JETLAG ARCHIPELAGO #24 for Reboot.fm :: The Wonderful World of Tomorrow
” … Then there were other points of dissimilarity between a meteor and the green fireballs. The trajectory of the fireballs was too flat. Dr. La Paz explained that a meteor doesn’t necessarily have to arch down across the sky, its trajectory can appear to be flat, but not as flat as that of the green fireballs. Then there was the size. Almost always such descriptive words as ‘terrifying,’ ‘as big as the moon,’ and ‘blinding’ had been used to describe the fireballs. Meteors just aren’t this big and bright.
No—Dr. La Paz didn’t think they were meteors.
Dr. La Paz didn’t believe they were meteorites either.
A meteorite is accompanied by sound and shock waves that break windows and stampede cattle. Yet in every case of a green fireball sighting the observers reported they did not hear any sound.
But the biggest mystery of all was the fact that no particles of a green fireball had ever been found. If they were meteorites, Dr. La Paz was positive that he would have found one. He’d missed very few times in the cases of known meteorites. He pulled a map out of his file to show me what he meant. It was a map that he had used to plot the spot where a meteorite had hit the earth. I believe it was in Kansas. The map had been prepared from information he had obtained from dozens of people who had seen the meteorite come flaming toward the earth. At each spot where an observer was standing he’d drawn in the observer’s line of sight to the meteorite. From the dozens of observers he had obtained dozens of lines of sight. The lines all converged to give Dr. La Paz a plot of the meteorite’s downward trajectory. Then he had been able to plot the spot where it had struck the earth. He and his crew went to the marked area, probed the ground with long steel poles, and found the meteorite.”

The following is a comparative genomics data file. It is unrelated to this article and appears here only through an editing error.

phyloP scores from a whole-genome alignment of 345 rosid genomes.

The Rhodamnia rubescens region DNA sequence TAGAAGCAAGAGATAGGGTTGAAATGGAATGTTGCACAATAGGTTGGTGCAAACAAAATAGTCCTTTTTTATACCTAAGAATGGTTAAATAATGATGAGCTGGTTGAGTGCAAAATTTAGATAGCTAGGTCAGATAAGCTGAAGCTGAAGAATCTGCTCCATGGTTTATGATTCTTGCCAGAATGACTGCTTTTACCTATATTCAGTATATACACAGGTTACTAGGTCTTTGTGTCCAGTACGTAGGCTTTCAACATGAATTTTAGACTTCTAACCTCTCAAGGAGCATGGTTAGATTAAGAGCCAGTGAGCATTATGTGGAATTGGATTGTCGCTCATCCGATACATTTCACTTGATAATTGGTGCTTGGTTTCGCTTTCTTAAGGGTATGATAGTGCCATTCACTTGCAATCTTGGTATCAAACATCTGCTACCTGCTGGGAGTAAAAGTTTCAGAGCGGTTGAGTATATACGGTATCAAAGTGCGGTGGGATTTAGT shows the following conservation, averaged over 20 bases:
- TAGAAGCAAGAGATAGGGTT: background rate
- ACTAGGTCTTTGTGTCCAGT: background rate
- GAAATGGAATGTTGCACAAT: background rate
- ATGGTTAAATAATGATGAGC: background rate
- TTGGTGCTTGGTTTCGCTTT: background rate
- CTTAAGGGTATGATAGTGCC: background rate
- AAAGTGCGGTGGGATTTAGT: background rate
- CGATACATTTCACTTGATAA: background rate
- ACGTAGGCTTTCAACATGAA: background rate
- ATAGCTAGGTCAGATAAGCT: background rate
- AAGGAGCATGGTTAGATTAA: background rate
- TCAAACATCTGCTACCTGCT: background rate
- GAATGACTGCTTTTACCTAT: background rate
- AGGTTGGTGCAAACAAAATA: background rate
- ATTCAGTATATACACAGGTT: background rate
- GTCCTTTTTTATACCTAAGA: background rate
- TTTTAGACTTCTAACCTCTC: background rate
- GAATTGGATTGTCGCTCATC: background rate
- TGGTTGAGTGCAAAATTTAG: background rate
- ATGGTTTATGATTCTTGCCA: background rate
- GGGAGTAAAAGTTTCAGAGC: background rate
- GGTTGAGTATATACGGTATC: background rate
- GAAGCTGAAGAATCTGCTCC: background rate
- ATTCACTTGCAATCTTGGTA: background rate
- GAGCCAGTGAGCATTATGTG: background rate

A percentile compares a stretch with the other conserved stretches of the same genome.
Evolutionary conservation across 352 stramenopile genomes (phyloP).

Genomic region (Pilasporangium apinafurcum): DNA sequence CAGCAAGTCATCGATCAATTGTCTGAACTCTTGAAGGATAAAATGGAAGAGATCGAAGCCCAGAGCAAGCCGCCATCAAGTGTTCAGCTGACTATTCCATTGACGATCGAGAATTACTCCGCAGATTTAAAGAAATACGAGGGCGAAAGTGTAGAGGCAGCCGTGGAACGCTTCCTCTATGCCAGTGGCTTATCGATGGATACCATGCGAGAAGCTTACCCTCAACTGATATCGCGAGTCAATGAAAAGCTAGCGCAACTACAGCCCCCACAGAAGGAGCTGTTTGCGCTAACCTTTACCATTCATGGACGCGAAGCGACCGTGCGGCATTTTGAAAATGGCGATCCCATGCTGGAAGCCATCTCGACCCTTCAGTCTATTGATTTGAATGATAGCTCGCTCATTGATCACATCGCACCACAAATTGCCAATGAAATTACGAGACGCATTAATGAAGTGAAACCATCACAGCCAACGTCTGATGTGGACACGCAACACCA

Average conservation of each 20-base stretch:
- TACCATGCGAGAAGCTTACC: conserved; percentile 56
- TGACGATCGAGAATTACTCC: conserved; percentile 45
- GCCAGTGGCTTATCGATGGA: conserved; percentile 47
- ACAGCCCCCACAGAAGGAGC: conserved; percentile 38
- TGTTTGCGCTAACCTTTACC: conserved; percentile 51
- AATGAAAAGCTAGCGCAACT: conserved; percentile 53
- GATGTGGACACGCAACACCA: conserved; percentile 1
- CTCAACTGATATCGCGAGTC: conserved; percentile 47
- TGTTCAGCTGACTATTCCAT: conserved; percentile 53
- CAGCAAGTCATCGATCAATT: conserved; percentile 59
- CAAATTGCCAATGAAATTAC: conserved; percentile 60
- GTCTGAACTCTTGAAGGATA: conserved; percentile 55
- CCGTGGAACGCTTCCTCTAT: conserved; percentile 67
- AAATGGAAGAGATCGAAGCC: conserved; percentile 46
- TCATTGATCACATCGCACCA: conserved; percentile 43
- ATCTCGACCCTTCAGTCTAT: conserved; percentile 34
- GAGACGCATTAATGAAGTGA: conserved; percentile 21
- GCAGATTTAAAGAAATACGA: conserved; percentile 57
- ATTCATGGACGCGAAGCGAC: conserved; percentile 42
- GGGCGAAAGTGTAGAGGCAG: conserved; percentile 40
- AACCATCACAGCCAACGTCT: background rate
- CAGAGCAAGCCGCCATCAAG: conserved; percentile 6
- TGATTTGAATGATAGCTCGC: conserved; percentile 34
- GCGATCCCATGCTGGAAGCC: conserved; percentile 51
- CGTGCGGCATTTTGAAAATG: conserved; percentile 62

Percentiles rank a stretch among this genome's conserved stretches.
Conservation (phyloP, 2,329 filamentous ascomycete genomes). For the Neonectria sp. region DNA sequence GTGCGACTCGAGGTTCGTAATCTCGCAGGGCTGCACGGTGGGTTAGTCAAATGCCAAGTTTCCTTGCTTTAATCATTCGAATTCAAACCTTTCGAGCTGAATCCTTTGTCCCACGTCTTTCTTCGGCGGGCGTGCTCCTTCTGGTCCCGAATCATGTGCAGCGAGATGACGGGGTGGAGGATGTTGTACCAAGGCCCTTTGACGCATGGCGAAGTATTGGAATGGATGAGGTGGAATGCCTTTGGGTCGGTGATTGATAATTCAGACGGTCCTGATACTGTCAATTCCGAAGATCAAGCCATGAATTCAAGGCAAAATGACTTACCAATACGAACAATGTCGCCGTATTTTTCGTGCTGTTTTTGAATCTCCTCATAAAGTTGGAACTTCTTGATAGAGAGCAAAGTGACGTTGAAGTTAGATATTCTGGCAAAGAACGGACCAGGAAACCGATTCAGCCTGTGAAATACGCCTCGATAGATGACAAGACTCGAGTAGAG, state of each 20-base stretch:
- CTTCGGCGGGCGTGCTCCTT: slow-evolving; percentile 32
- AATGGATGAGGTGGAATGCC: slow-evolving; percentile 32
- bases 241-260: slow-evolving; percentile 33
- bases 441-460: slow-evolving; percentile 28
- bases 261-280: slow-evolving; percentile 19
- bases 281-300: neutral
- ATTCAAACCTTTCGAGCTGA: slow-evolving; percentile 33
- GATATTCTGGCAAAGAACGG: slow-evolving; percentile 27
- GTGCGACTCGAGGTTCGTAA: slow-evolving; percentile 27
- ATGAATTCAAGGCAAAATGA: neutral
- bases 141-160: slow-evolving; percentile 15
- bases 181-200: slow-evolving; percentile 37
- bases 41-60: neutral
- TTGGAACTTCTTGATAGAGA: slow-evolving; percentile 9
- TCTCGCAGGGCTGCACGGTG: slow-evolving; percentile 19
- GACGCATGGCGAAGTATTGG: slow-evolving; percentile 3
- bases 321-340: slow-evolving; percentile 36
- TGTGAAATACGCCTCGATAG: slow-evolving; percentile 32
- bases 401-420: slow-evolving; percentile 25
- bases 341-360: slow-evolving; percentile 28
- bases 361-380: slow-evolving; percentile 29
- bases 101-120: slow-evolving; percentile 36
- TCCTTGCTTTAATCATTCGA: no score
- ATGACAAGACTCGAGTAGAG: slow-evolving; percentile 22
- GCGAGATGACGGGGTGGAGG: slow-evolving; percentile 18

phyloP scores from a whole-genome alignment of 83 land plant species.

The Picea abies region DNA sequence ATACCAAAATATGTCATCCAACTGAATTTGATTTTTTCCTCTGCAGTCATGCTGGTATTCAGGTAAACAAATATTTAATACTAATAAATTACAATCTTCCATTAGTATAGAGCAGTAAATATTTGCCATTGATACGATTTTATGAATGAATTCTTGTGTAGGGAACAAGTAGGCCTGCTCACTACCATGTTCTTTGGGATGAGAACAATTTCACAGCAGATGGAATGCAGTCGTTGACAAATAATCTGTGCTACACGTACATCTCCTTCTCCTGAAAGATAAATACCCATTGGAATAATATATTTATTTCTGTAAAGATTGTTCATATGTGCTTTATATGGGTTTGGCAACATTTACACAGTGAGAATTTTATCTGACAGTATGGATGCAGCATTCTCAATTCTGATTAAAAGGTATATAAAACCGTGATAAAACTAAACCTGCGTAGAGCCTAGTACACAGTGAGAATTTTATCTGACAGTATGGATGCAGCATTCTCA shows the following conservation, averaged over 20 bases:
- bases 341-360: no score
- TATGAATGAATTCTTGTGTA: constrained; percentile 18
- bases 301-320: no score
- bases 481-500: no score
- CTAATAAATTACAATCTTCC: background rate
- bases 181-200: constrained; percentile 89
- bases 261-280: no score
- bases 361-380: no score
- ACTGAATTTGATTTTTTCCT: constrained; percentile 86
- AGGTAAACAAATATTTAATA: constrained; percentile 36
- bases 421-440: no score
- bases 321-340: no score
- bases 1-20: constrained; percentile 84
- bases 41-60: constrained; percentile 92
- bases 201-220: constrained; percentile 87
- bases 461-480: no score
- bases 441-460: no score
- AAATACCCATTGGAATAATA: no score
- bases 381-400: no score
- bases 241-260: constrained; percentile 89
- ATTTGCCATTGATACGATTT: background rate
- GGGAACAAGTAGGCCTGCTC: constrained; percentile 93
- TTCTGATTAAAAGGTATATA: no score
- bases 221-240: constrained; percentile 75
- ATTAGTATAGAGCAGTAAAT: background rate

—Edward J. Ruppelt, former head of the United States Air Force Project Blue Book, the Report on UNIDENTIFIED FLYING OBJECTS, 1956
Habesha 2000 (Staring into the Sun compilation, Sublime Frequencies, 2011)
Estonian Folk Music (Musical Art of the Peoples of the USSR Anthology, 1986)
On the marsh in the early morning (Singing Air of Estonia, 1989)
Brněský rozhlasový orchestr lidových nástrojů (Czechoslovakia, 1976)
Wakar Uwa Mugu (Extreme Music from Africa compilation, 1997)
Tutampiga (Extreme Music from Africa compilation, 1997)
Naše pjesme (Music from Gabela, Hercegovina, Yugoslavia, 1957-1974)
Bene Gesserit (Turkish Delight compilation, Netherlands, 1983)
Hafler Trio (All that Rises Must Converge, 1993)
Circassian melodies (Traditional World Musics/Musical Atlas, Abkhazia)
Vivenza (L’Enfer Est Intime, 1985)
RNA Organism (R.N.A.O Meets P.O.P.O, Japan, 1980)
Gülcan Opel (Yaz Dostum, Turkey, 1987)
(Broadcast on Feb. 24th, 2013)